The First Buddhist Scriptures

After the Buddha’s death, one of the issues was the problem of authority. When he was alive, if you had a dispute, you could go to him and he would sort the dispute out for you. In his absence, where do you turn? Where do you go to settle any kind of dispute?

The Sutta Pitaka: The Doctrine

Shortly after the Buddha died, the community banded together and called what is called the First Buddhist Council, to recall and codify his teaching, so the Dharma itself could be used to resolve disputes.

At this gathering, a disciple by the name of Ananda, who was the Buddha’s trusted sidekick and the person who knew him best, recited the Buddhist doctrine. This became what is known as the Sutta Pitaka, the collection of Buddhist doctrine.

Another monk by the name of Upali recited the Buddhists rules and regulations. These became the Vinaya Pitaka or the collection of discipline. Eventually, not right at the beginning, another collection was added to this group of texts, called the Abhidhamma, that included a body of sophisticated reflection on the categories of the Dharma.

These three together constitute the three baskets of Buddhist teaching. It is common to call these three baskets the canon of Buddhist scripture. They are, as you can imagine, quite extensive.

The Buddhist tradition became a scriptural tradition. We will see that in Tibet, China and Japan, as you confront a new situation, the most important thing to do is to generate a new scripture, or to generate a new commentary or explanation of older scripture.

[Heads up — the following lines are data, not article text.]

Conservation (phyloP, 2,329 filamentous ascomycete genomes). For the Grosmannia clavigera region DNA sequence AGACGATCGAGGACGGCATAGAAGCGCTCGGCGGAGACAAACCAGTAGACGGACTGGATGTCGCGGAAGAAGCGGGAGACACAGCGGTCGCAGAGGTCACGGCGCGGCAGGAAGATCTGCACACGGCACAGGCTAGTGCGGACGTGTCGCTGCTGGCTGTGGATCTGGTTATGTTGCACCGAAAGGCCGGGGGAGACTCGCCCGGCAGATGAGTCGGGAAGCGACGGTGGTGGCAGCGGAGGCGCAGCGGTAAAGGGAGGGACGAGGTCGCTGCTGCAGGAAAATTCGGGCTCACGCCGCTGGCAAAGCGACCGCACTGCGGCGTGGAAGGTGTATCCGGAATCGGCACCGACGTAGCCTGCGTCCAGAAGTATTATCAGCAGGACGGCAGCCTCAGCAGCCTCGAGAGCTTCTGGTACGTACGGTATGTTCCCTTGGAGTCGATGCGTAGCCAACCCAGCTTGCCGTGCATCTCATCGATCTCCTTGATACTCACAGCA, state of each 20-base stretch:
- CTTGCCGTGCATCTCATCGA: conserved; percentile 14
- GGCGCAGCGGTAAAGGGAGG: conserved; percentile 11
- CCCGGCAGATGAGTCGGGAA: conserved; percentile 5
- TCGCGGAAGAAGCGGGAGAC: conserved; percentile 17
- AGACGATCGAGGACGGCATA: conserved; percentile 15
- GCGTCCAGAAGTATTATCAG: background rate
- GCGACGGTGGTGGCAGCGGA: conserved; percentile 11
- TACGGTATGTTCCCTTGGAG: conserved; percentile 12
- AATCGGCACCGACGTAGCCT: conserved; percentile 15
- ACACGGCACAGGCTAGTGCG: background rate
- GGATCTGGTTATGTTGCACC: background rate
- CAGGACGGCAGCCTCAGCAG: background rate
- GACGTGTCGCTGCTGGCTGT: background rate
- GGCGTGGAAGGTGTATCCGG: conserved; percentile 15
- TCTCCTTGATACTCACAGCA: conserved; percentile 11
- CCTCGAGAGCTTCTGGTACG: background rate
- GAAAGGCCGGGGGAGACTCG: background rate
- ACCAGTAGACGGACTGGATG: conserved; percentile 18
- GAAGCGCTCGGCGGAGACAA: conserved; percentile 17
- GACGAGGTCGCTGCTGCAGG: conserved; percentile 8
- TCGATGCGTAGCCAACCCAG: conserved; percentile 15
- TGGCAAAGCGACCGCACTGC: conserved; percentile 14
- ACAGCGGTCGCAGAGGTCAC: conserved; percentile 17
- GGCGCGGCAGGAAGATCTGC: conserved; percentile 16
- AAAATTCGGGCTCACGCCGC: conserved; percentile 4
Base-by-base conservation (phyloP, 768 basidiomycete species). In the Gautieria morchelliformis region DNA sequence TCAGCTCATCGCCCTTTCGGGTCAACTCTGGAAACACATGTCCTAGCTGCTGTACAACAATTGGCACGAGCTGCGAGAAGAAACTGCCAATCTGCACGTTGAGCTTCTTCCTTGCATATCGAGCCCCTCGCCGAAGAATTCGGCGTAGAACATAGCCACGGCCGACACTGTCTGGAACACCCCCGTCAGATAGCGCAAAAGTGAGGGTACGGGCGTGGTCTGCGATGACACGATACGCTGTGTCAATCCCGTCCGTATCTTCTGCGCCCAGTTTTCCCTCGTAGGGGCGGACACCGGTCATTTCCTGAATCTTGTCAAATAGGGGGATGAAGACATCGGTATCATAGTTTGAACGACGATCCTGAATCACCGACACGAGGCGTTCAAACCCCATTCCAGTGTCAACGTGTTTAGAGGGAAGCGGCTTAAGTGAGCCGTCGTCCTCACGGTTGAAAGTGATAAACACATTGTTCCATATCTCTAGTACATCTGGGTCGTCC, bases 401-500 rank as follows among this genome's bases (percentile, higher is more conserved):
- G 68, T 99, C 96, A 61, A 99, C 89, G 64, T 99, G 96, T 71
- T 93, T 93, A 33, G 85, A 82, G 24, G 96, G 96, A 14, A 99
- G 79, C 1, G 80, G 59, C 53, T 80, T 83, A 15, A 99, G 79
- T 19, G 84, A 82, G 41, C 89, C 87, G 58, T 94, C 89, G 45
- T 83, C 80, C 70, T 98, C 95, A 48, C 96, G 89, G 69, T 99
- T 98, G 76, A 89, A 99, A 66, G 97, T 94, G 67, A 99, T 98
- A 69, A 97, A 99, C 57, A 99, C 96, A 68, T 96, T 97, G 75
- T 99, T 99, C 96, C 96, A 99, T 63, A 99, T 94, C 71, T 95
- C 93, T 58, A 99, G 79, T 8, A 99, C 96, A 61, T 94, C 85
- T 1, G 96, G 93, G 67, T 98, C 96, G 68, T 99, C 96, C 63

Scriptures Drawn From an Oral Tradition

What are the contents of the Buddhist scriptures? Traditional discourses of the Buddha began with a formula that is clearly drawn from the oral tradition. They always start out “Thus, have I heard, at one time the Buddha was dwelling in such place, etc.”. They reflect, specially in the early suttas, this influence from the oral tradition.

The old discourses of the Buddha often have a very simple and down to earth style that a lot of people find quite attractive. They present a very pragmatic approach to religious truth. They are concerned about experience, not in spending out all sorts of doctrinal distinctions.

The discourse on the turning of the wheel of the Dharma, for example. It starts out simply by commenting on the Middle Path:

“These two extremes are not to be practiced. What are these two? There is devotion to the indulgence of the senses, which is low and common. And there is devotion to self-mortification, which is painful and not worthy. Avoiding these two extremes, the Buddha has realized the Middle Path. It gives vision, it gives knowledge. It leads to calm, insight and to awakening, to Nirvana.”

He goes on from there to give the outline of the Four Noble Truths.

One of the simplest of the early sermons, and in my view one of the most intriguing is called the “Fire Sermon”. The Buddha starts out and says this: “Everything is burning. What is it that is burning? The eye is burning. Visible forms are burning. Visual consciousness is burning.” And he goes like that through all the senses. “Burning with what? Burning with the fire of lust, the fire of hate, and the fire of delusion.”

This sermon repeats the same formula again and again, applying it to different aspects of experience. Part of that is an artifact of the oral nature of preaching. These early sermons grow out of oral settings and have the same kind of repetitive qualities that you hear in a good preaching.

This article is part of the series about The Early Sangha

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